DES MOINES — Nearly two hours after key lawmakers declared legislation to regulate mobile home park owners dead, tenants called on the Legislature to give them more protections from predatory landlords.
“We need your help,” Margarita Rodriguez of Forest View Mobile Home Court in Iowa City said at a Statehouse news conference attended by a handful of sympathetic legislators. “Under current law, there is nothing we can do to hold owners accountable.”
However, House File 235, which would “initiate some price controls, is something we as free market folks, are not comfortable with,” said House Judiciary Committee Chairman Steven Holt, R-Denison.
“Is it the role of government to regulate every aspect of this relationship” between tenant and landlord, said Sen. Jake Chapman, R-Adel, floor manager of a companion bill, Senate File 2238. “As a free market legislator, the answer is no.”
Despite their obituaries for the bills, Sen. Zach Wahls, D-Coralville, whose district includes the Golf View Mobile Home Park in North Liberty, held out hope to work out a compromise.
“The fact that this is now being held up at the eleventh hour is outrageous,” Wahls told the mobile homeowners.
The deadline for bills to win committee approval in one chamber or the other to remain eligible for consideration this year is Friday.
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“I would hope that we are able to work through the disagreements ... and find legislation to get Iowans the protection they need.”
Holt and Chapman called the protections Wahls and other proponents of the bills are seeking — what they called rent control — go too far for free market Republicans who control the Legislature.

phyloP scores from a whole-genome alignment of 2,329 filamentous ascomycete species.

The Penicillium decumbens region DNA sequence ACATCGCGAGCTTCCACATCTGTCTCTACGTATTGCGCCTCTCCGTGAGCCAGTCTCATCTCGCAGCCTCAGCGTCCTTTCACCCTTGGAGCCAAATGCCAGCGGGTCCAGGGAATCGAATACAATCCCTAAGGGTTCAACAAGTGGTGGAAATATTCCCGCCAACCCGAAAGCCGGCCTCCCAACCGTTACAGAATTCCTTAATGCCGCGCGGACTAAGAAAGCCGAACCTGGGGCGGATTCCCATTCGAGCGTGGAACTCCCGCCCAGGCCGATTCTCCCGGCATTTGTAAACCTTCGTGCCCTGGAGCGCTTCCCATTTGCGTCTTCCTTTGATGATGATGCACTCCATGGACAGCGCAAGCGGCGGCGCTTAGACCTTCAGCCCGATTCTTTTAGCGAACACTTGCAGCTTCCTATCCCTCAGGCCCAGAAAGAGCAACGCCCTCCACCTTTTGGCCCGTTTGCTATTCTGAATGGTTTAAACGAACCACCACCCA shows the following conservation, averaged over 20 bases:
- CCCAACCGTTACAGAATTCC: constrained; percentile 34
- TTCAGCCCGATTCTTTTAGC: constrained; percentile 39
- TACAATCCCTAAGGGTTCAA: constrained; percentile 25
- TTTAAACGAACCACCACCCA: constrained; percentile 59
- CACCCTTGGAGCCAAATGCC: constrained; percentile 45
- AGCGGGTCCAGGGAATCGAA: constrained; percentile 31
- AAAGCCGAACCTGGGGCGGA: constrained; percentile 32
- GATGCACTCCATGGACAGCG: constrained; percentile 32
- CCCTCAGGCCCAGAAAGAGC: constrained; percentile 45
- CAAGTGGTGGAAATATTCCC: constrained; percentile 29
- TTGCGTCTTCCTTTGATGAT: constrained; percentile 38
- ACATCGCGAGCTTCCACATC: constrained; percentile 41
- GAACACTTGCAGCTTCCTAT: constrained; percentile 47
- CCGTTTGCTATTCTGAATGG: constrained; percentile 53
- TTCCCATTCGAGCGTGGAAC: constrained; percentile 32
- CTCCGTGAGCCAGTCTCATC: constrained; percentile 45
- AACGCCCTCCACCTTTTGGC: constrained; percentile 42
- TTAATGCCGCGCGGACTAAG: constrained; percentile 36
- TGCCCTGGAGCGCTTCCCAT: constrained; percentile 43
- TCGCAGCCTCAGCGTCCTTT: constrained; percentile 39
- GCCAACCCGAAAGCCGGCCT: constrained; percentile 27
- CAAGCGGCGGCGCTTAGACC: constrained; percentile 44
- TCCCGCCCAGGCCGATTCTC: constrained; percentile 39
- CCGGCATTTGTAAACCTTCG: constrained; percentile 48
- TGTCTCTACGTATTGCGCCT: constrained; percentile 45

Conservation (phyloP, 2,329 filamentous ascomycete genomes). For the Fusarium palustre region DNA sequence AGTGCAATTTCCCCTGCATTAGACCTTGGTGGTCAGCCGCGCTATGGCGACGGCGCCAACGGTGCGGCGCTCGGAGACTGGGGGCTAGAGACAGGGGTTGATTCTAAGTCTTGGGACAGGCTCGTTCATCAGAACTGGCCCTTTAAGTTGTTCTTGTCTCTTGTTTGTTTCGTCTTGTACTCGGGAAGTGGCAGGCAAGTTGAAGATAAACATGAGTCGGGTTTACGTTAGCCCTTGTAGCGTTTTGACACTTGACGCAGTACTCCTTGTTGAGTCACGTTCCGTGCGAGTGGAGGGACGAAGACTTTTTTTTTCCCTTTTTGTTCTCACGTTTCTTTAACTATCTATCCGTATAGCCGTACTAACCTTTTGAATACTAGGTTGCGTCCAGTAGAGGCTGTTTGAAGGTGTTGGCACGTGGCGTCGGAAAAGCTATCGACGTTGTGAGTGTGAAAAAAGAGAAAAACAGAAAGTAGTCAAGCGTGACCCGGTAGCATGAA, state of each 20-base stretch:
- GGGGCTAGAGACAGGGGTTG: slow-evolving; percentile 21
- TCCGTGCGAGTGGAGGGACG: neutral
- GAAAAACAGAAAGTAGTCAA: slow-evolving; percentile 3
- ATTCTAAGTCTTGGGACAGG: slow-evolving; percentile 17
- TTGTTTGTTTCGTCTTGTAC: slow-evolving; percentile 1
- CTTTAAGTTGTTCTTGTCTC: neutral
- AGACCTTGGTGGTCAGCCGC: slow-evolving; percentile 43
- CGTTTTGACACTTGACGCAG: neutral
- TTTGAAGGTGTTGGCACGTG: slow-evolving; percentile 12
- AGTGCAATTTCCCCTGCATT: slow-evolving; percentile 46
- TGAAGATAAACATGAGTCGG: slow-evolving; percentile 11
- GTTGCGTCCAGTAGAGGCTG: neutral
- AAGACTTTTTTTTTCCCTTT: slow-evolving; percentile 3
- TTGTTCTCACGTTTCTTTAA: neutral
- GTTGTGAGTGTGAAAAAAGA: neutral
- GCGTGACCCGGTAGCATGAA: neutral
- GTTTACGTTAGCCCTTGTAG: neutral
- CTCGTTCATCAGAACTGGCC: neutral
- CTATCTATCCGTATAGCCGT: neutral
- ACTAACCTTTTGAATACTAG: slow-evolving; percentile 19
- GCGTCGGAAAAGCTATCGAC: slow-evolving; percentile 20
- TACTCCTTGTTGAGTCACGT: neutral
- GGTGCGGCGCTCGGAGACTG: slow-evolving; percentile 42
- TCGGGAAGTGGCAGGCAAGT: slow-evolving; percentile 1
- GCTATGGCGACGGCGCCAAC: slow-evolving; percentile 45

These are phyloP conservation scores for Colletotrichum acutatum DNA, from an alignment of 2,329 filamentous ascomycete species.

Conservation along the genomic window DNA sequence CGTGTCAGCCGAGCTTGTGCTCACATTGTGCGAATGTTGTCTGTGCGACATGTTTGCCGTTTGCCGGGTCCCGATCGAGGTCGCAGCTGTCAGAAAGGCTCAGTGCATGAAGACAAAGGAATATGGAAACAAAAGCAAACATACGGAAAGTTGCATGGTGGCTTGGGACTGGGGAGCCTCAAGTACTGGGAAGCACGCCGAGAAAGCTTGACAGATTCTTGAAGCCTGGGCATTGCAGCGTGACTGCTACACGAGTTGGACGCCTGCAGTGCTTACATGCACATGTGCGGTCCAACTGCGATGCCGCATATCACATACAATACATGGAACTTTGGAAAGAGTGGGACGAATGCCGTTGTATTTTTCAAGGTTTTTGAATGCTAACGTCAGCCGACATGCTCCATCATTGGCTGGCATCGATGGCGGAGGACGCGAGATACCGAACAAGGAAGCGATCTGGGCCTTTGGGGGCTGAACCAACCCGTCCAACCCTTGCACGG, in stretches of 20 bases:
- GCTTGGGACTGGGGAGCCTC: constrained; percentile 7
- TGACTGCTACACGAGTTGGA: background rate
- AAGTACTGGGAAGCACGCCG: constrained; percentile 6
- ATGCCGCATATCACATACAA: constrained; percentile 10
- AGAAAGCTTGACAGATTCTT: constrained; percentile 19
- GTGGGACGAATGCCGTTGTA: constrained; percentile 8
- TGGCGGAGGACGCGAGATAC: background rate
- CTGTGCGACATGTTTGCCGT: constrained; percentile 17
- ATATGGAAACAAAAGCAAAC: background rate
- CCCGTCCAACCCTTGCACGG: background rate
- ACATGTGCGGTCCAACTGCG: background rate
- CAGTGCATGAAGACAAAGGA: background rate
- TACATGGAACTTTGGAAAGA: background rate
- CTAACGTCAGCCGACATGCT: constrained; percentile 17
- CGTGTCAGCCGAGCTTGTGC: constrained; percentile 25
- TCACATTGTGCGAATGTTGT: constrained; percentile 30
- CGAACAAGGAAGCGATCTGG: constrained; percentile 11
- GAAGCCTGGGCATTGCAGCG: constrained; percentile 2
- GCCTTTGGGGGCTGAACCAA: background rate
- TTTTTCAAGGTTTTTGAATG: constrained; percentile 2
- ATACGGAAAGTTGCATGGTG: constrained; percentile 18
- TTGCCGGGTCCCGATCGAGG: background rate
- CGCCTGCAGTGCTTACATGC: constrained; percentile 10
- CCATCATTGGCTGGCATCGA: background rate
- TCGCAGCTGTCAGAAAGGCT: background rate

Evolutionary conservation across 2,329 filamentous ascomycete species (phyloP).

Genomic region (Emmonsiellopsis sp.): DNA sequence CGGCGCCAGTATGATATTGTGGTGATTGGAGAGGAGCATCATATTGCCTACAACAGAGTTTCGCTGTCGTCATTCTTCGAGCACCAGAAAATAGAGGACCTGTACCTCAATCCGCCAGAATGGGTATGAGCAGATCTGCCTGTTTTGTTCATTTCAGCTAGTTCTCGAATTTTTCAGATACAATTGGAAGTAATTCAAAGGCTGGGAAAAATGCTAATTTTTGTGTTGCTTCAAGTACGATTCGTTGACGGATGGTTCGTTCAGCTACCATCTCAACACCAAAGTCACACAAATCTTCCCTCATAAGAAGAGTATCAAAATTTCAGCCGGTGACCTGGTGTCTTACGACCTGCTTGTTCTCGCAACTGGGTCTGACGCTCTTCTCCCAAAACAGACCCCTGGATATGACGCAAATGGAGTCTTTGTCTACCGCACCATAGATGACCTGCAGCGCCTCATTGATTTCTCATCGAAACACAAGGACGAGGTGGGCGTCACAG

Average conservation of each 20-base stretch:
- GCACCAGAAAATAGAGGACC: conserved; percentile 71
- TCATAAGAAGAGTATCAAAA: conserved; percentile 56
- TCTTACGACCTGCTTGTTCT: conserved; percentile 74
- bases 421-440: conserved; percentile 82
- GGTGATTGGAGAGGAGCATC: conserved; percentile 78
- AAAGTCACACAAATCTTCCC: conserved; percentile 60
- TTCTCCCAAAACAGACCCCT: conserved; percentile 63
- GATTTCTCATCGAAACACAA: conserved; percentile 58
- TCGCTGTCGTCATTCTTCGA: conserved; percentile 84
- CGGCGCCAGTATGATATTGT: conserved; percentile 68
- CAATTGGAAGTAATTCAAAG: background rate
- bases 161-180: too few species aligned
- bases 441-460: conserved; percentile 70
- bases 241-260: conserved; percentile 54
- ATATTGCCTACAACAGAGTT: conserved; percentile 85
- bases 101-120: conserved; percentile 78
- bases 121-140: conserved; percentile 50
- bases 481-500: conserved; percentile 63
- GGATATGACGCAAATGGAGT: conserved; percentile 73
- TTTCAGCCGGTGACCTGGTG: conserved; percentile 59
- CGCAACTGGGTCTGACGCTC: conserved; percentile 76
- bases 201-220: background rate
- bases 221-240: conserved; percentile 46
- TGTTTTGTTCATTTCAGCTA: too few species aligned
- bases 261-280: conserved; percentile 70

Holt, who said he lived in a manufactured “because that’s what I could afford as a private in the Marine Corps,” said he and other legislators will look for ways to provide protections for mobile home park residents “without doing the harm this bill potentially could do to those who own these properties.”
“These mobile home parks provide a growing important level of affordable housing,” he said, “and we have to be careful that the decisions we make don’t render those things not economically feasible anymore.”
However, the “unintended consequences” of the legislation could be a barrier to the affordable housing needed to grow jobs in Iowa, Chapman said.
“If we regulate them to the point they are not affordable, what will happen? The land will be developed,” Chapman said.
Holt said lawmakers were concerned that any legislation to control rent would open the door to rent controls in rental housing.
“There’s a lot of philosophical issues here that we have to we have to work through,” Holt said. “When we start going down the price control road that is something that we all need to be very concerned about.”
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Wahls rejected the argument that the legislation calls for rent control. Instead, he said, it would require “rent justification.” The proposal is based on legislation from other states, specifically Delaware, a state “not known to be hostile to business interests.”
He also said the equity firms buying the parks are not looking to develop the land, but want the steady stream of income lot rental provides.
The proposed legislation does not target those “local, Iowa owner-operators who are doing the right thing,” Wahls said. “We need to make sure we have protection to make sure that Iowan in these communities that are now owned by out-of-state predatory companies are protected by the law. That they are not being just treated as dollar signs on a spreadsheet.”
There are other protections lawmakers could enact “without going down the price control road,” Holt said. That could include requiring park owners giving more notice of rent increases and looking at what are appropriate causes for eviction, Holt said.
“You know, again, we’re talking about several bad actors that are impacting a lot of other folks who are doing it right and have done it right for many, many, many years,” Holt said.
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